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I am trying to dynamically append where conditions into a single expression-object, then pass that expression-object into a method that will use it. However, I keep getting "class name is not available at this point".

Thanks in advance!

I finally was able to create a working example here.

The Code Look Like:

    var view = new vw_QuickFindResult();

   // This wont compile
    Expression<Func<vw_QuickFindResult, bool>> where = Expression<Func<vw_QuickFindResult, bool>>(view, true);

    // Build LIKE Statement
    var searches = new List<String>(searchText.Split(' '));
    searches.ForEach(productName =>
        productName.Replace('"', '%');
        productName.Replace('*', '%');
        where = x => SqlMethods.Like(view.DocumentName, productName);

    return DocumentCollectionService.ListQuickFind(where);
share|improve this question
up vote 3 down vote accepted

This is one problem:

where = x => SqlMethods.Like(view.DocumentName, productName);

You're ignoring the x here, instead using view which you've just initialized. I suspect you want:

where = x => SqlMethods.Like(x.DocumentName, productName);

However that will replace the existing where expression each time. I think you should be using PredicateBuilder by Joe Albhari. I'd avoid using ForEach too, personally:

var where = PredicateBuilder.False<vw_QuickFindResult>();

// Build LIKE Statement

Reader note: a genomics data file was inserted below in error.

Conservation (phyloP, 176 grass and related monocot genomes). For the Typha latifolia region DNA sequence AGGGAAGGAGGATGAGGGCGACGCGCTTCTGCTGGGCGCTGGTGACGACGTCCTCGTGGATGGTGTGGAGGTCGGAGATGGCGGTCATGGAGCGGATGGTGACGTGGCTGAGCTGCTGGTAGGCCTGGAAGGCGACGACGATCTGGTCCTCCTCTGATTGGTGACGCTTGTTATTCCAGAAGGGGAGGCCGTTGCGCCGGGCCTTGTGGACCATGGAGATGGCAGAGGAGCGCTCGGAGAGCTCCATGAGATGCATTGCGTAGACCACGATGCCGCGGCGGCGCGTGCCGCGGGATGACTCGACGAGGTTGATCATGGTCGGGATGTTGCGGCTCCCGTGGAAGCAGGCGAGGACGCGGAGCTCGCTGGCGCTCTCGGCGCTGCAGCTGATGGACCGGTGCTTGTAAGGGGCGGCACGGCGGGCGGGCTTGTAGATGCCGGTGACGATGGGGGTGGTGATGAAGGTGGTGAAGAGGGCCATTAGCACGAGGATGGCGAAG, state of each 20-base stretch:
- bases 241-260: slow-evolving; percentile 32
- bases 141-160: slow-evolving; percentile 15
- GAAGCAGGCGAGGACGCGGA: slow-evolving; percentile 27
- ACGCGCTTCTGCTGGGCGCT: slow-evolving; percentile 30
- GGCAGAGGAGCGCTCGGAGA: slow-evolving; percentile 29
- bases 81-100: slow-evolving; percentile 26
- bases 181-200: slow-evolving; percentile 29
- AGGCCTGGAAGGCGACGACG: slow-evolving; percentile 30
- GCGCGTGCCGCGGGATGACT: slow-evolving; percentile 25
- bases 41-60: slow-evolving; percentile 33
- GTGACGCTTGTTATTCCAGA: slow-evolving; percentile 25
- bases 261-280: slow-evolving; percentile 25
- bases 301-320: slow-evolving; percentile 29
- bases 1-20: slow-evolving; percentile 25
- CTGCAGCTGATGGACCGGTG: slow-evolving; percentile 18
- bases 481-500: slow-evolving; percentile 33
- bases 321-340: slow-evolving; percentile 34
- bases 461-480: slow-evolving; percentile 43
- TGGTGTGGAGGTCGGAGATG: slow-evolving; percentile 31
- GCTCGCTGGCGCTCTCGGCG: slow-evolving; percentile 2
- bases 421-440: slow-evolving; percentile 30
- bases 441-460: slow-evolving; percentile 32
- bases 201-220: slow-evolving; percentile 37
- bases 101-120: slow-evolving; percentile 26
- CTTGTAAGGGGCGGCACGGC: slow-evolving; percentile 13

foreach (string productName in searchText.Split(' '))
    string like = productName.Replace('"', '%');
                             .Replace('*', '%');
    where = where.Or(x => SqlMethods.Like(view.DocumentName, like));

return DocumentCollectionService.ListQuickFind(where);

(I'm guessing at the functionality you want; you may want PredicateBuilder.True and the And extension method instead.)

share|improve this answer
This is AWESOME! QUESTION: What if I also wanted to create a dynamic OrderBy? – Prisoner ZERO Nov 15 '11 at 18:22
@PrisonerZERO: That becomes trickier, as then you've got to sort out the target property type as well. In most cases where there's a fixed set of orderings, I suspect a switch statement is the easiest way of achieving them. – Jon Skeet Nov 15 '11 at 18:41
Thanks! I'm completely new to Linq-To_SQL and this REALLY saved me a LOT of time. – Prisoner ZERO Nov 15 '11 at 18:51

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